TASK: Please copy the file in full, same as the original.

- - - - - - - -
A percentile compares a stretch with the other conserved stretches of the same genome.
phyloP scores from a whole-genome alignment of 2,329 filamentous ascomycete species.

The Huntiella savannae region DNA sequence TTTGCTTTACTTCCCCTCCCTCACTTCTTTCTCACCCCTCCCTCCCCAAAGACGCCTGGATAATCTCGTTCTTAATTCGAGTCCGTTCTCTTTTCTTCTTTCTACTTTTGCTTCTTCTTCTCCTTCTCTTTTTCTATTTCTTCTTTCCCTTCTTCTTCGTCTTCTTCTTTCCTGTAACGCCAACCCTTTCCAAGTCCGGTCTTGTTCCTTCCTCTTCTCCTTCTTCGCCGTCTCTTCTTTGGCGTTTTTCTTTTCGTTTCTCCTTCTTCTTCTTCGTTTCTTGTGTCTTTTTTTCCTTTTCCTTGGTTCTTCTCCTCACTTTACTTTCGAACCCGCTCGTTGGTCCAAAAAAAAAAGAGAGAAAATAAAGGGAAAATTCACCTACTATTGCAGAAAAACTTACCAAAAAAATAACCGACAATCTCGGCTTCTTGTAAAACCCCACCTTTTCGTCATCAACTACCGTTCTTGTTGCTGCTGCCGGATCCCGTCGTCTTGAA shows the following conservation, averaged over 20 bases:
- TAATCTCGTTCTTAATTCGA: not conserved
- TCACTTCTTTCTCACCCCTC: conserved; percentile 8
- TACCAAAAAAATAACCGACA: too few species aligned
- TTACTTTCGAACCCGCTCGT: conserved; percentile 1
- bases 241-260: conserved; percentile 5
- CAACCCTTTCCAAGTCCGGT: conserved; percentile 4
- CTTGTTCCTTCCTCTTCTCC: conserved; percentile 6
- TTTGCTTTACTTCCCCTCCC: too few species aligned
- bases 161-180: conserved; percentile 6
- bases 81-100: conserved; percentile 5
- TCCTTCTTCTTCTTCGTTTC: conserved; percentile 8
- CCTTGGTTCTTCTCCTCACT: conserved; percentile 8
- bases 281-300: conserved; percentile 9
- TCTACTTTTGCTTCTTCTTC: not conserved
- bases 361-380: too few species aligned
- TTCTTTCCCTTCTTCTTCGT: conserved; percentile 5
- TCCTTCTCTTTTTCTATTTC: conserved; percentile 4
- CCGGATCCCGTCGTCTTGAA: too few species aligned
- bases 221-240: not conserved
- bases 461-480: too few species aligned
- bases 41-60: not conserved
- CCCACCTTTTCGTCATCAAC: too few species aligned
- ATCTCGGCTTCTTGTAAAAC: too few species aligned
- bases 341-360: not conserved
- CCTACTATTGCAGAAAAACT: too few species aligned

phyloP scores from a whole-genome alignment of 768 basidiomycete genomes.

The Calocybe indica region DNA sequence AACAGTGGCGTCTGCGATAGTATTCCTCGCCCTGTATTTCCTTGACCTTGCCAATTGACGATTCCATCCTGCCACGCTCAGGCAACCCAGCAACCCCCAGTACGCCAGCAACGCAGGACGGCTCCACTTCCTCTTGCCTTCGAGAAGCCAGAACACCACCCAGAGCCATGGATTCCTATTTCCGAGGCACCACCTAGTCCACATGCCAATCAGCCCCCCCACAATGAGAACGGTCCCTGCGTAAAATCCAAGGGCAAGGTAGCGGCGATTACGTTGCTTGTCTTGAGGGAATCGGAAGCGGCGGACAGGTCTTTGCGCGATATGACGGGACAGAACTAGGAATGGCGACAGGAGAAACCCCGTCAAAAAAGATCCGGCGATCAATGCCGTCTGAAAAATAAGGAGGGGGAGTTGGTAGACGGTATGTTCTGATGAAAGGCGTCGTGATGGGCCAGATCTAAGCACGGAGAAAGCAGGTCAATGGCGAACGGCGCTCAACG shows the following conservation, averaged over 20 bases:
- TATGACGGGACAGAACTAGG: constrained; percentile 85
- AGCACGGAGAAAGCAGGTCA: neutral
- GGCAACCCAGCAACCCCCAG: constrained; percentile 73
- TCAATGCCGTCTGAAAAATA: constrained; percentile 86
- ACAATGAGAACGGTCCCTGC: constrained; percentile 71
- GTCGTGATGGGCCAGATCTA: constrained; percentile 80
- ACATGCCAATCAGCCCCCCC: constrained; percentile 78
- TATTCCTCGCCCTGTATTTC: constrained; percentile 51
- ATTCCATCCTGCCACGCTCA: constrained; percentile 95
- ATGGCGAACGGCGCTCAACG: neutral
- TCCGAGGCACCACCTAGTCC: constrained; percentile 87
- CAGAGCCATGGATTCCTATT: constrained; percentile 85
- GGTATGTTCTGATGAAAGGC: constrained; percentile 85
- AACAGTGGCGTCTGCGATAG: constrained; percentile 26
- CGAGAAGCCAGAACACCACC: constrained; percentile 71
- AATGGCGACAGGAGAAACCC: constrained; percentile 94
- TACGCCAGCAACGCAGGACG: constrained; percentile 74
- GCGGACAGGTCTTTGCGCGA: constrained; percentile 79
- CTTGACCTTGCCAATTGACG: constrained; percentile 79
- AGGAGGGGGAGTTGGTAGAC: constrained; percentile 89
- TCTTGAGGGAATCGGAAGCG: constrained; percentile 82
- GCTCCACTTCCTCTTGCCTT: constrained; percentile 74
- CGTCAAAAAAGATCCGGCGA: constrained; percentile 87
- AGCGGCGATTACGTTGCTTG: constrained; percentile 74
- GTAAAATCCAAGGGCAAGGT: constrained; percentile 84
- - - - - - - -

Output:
A percentile compares a stretch with the other conserved stretches of the same genome.
phyloP scores from a whole-genome alignment of 2,329 filamentous ascomycete species.

The Huntiella savannae region DNA sequence TTTGCTTTACTTCCCCTCCCTCACTTCTTTCTCACCCCTCCCTCCCCAAAGACGCCTGGATAATCTCGTTCTTAATTCGAGTCCGTTCTCTTTTCTTCTTTCTACTTTTGCTTCTTCTTCTCCTTCTCTTTTTCTATTTCTTCTTTCCCTTCTTCTTCGTCTTCTTCTTTCCTGTAACGCCAACCCTTTCCAAGTCCGGTCTTGTTCCTTCCTCTTCTCCTTCTTCGCCGTCTCTTCTTTGGCGTTTTTCTTTTCGTTTCTCCTTCTTCTTCTTCGTTTCTTGTGTCTTTTTTTCCTTTTCCTTGGTTCTTCTCCTCACTTTACTTTCGAACCCGCTCGTTGGTCCAAAAAAAAAAGAGAGAAAATAAAGGGAAAATTCACCTACTATTGCAGAAAAACTTACCAAAAAAATAACCGACAATCTCGGCTTCTTGTAAAACCCCACCTTTTCGTCATCAACTACCGTTCTTGTTGCTGCTGCCGGATCCCGTCGTCTTGAA shows the following conservation, averaged over 20 bases:
- TAATCTCGTTCTTAATTCGA: not conserved
- TCACTTCTTTCTCACCCCTC: conserved; percentile 8
- TACCAAAAAAATAACCGACA: too few species aligned
- TTACTTTCGAACCCGCTCGT: conserved; percentile 1
- bases 241-260: conserved; percentile 5
- CAACCCTTTCCAAGTCCGGT: conserved; percentile 4
- CTTGTTCCTTCCTCTTCTCC: conserved; percentile 6
- TTTGCTTTACTTCCCCTCCC: too few species aligned
- bases 161-180: conserved; percentile 6
- bases 81-100: conserved; percentile 5
- TCCTTCTTCTTCTTCGTTTC: conserved; percentile 8
- CCTTGGTTCTTCTCCTCACT: conserved; percentile 8
- bases 281-300: conserved; percentile 9
- TCTACTTTTGCTTCTTCTTC: not conserved
- bases 361-380: too few species aligned
- TTCTTTCCCTTCTTCTTCGT: conserved; percentile 5
- TCCTTCTCTTTTTCTATTTC: conserved; percentile 4
- CCGGATCCCGTCGTCTTGAA: too few species aligned
- bases 221-240: not conserved
- bases 461-480: too few species aligned
- bases 41-60: not conserved
- CCCACCTTTTCGTCATCAAC: too few species aligned
- ATCTCGGCTTCTTGTAAAAC: too few species aligned
- bases 341-360: not conserved
- CCTACTATTGCAGAAAAACT: too few species aligned

phyloP scores from a whole-genome alignment of 768 basidiomycete genomes.

The Calocybe indica region DNA sequence AACAGTGGCGTCTGCGATAGTATTCCTCGCCCTGTATTTCCTTGACCTTGCCAATTGACGATTCCATCCTGCCACGCTCAGGCAACCCAGCAACCCCCAGTACGCCAGCAACGCAGGACGGCTCCACTTCCTCTTGCCTTCGAGAAGCCAGAACACCACCCAGAGCCATGGATTCCTATTTCCGAGGCACCACCTAGTCCACATGCCAATCAGCCCCCCCACAATGAGAACGGTCCCTGCGTAAAATCCAAGGGCAAGGTAGCGGCGATTACGTTGCTTGTCTTGAGGGAATCGGAAGCGGCGGACAGGTCTTTGCGCGATATGACGGGACAGAACTAGGAATGGCGACAGGAGAAACCCCGTCAAAAAAGATCCGGCGATCAATGCCGTCTGAAAAATAAGGAGGGGGAGTTGGTAGACGGTATGTTCTGATGAAAGGCGTCGTGATGGGCCAGATCTAAGCACGGAGAAAGCAGGTCAATGGCGAACGGCGCTCAACG shows the following conservation, averaged over 20 bases:
- TATGACGGGACAGAACTAGG: constrained; percentile 85
- AGCACGGAGAAAGCAGGTCA: neutral
- GGCAACCCAGCAACCCCCAG: constrained; percentile 73
- TCAATGCCGTCTGAAAAATA: constrained; percentile 86
- ACAATGAGAACGGTCCCTGC: constrained; percentile 71
- GTCGTGATGGGCCAGATCTA: constrained; percentile 80
- ACATGCCAATCAGCCCCCCC: constrained; percentile 78
- TATTCCTCGCCCTGTATTTC: constrained; percentile 51
- ATTCCATCCTGCCACGCTCA: constrained; percentile 95
- ATGGCGAACGGCGCTCAACG: neutral
- TCCGAGGCACCACCTAGTCC: constrained; percentile 87
- CAGAGCCATGGATTCCTATT: constrained; percentile 85
- GGTATGTTCTGATGAAAGGC: constrained; percentile 85
- AACAGTGGCGTCTGCGATAG: constrained; percentile 26
- CGAGAAGCCAGAACACCACC: constrained; percentile 71
- AATGGCGACAGGAGAAACCC: constrained; percentile 94
- TACGCCAGCAACGCAGGACG: constrained; percentile 74
- GCGGACAGGTCTTTGCGCGA: constrained; percentile 79
- CTTGACCTTGCCAATTGACG: constrained; percentile 79
- AGGAGGGGGAGTTGGTAGAC: constrained; percentile 89
- TCTTGAGGGAATCGGAAGCG: constrained; percentile 82
- GCTCCACTTCCTCTTGCCTT: constrained; percentile 74
- CGTCAAAAAAGATCCGGCGA: constrained; percentile 87
- AGCGGCGATTACGTTGCTTG: constrained; percentile 74
- GTAAAATCCAAGGGCAAGGT: constrained; percentile 84